20 Dec 2008

Twite on the Wirral.

Saturday dawned dank and miserable with the rain that seemed to seep into every orifice. A walk around Stanney didn't reveal much and with Christmas around the corner it was time for the annual booze cruise to the supermarket. Not relishing getting battered and pushed around, by old ladies oblivious to where they push their trolleys, all thoughts of purchasing Christmas spirit was forgotten when Frank rang me to say he'd got the Richard's Pipit at Parkgate and was heading towards Thurtaston where a flock of 12 Twite had been reported Friday.

Meeting in the car park of the Country Park we set off in different directions along the foreshore, soon losing sight of each other in the gloomy mizzle. I picked the right way and after about 1/2 mile suddenly heard a sound we'd all become familiar with on the Shetlands. Twite calling! But where were they? Eventually I spotted them perched on the cliff face but as I rang Frank they flew off.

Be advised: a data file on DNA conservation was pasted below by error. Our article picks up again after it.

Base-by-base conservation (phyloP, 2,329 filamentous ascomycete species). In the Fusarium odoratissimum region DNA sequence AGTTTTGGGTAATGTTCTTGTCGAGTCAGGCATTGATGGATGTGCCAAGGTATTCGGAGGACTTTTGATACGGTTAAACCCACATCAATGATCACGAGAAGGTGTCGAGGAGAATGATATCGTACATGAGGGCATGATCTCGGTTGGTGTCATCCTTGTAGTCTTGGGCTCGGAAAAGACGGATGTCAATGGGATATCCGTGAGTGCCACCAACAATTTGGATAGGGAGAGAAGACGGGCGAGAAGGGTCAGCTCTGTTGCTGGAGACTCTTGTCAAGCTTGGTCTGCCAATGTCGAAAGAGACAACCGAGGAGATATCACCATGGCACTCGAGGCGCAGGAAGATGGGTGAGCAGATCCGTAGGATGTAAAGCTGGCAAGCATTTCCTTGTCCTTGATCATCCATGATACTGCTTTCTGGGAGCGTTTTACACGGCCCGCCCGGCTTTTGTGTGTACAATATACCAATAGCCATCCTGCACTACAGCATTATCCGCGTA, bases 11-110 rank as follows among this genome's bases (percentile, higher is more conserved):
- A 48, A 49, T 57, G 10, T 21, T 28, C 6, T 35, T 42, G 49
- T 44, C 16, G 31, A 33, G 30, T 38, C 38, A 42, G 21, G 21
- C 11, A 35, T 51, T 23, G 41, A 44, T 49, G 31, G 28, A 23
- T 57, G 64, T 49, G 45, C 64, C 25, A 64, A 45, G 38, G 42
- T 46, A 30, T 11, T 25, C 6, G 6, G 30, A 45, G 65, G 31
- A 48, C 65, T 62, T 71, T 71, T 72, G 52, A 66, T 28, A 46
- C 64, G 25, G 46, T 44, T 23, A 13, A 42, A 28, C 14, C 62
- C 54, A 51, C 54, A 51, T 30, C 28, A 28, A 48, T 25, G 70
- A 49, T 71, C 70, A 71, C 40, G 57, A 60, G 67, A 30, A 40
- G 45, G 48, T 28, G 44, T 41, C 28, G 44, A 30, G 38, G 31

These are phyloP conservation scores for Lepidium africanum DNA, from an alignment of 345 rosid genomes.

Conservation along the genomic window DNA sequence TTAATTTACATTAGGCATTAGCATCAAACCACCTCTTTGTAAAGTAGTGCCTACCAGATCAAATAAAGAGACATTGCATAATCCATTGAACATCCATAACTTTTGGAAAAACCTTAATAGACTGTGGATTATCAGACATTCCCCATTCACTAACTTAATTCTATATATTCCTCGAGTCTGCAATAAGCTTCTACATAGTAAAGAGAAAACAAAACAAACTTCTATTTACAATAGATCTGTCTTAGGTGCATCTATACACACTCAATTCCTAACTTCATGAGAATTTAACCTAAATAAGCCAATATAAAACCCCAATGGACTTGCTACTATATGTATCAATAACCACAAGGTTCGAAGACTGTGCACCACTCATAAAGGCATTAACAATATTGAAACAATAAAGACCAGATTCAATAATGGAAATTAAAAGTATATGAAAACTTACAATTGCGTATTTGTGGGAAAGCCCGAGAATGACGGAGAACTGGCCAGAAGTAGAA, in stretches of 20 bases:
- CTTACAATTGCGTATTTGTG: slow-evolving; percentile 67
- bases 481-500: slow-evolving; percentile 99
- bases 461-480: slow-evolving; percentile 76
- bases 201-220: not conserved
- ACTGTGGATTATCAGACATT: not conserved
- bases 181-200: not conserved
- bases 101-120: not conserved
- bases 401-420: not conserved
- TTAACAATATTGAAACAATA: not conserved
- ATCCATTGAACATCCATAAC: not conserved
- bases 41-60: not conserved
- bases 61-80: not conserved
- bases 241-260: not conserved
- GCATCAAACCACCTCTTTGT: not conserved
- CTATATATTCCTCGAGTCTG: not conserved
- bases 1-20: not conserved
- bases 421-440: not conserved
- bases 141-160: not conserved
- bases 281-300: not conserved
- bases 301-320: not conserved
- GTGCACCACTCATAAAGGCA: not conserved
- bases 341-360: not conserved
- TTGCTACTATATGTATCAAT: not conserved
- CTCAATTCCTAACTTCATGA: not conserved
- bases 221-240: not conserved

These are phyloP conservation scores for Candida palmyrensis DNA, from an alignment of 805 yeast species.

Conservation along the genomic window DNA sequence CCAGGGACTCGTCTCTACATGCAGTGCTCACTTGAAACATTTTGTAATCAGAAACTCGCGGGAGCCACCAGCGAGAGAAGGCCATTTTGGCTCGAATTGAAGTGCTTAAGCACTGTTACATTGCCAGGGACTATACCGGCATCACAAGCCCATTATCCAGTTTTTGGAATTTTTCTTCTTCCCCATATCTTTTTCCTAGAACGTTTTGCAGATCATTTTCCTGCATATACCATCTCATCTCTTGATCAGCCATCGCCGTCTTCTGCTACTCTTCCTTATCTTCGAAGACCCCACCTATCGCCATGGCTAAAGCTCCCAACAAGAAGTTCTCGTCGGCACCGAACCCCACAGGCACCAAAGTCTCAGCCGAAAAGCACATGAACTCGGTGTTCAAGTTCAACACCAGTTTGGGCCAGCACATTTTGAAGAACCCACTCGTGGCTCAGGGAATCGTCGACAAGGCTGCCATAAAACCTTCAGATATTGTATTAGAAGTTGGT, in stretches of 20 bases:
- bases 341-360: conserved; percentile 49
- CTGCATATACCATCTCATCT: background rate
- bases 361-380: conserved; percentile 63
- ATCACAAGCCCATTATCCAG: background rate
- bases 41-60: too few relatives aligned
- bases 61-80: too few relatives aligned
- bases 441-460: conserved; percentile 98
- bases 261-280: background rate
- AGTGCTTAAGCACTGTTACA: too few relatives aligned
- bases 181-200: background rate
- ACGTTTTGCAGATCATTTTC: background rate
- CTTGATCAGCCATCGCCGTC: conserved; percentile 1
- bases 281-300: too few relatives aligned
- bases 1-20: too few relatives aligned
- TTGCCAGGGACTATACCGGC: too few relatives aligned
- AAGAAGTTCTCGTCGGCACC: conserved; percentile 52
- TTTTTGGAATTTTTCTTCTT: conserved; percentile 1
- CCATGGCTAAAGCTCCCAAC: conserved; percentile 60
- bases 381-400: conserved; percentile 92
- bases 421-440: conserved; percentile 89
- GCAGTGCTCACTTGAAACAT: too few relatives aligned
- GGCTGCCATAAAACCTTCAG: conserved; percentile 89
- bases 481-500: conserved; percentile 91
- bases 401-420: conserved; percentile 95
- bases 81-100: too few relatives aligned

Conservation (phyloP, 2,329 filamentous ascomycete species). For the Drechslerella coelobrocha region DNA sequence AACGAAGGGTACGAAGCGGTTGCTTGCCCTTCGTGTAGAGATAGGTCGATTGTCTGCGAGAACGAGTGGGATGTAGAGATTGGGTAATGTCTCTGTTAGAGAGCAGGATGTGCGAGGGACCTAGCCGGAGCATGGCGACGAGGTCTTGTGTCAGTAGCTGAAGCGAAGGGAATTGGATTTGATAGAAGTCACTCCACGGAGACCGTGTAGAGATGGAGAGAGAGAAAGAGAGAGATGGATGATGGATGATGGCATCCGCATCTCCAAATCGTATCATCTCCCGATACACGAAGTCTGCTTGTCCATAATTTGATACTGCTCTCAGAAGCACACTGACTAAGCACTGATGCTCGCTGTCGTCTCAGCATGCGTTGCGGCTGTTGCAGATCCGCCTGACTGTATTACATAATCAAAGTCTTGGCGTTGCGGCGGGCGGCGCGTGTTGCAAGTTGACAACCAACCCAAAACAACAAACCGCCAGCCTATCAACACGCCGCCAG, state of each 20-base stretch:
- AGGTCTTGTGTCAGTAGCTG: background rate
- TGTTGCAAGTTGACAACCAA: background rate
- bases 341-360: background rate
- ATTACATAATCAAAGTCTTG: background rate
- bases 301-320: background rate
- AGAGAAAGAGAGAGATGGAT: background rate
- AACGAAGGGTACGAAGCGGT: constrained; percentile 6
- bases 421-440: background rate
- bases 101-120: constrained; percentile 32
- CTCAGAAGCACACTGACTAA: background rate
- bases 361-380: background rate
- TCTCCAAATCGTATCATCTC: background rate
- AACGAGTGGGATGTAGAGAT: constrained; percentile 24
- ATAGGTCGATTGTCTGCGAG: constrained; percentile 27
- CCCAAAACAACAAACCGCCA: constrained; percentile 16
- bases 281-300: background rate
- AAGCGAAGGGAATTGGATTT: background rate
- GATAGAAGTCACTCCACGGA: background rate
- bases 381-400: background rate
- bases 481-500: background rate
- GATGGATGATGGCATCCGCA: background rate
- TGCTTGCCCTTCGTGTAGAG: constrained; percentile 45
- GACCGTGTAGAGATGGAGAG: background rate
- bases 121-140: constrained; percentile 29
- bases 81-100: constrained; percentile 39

Luckily we refound them just as Big Al joined us covered in mud and soaking wet after a succesful foray onto the salt marsh for the Richard's Pipit. At least 2-3 Twite were feeding on the strandline. The weather was so wet we couldn't make out what the others were for definite as the optics were completely waterlogged by this stage.

As Sunday morning dawned brighter than had been forecast I decided to try Thurstaston again taking Molly with me for a good run out. Meeting John Jones on the beach we soon found the Twite flock and this time managed to count 13!!
13 Twite posing in a line.
They were quite mobile but gave good views if patient. Al Conlin, founder member of the Wirral Dicks Pip finders club, dragged himself out of bed still suffering from Man-flu to meet us and as we watched the birds we were joined by Roger Wilkinson for whom Twite was a Cheshire tick! The beers on you next time Rog.

Great little birds and a real Cheshire rarity these days. With Al helpfully volunteering to stay out of the way whilst Mrs C cleaned the house for Christmas we retreated to the nearby cafe for a cuppa and a toasted teacake before deciding to make an abortive attempt for the Richard's Pipit again. With a strong breeze blowing any sensible passerine was keeping its head down.

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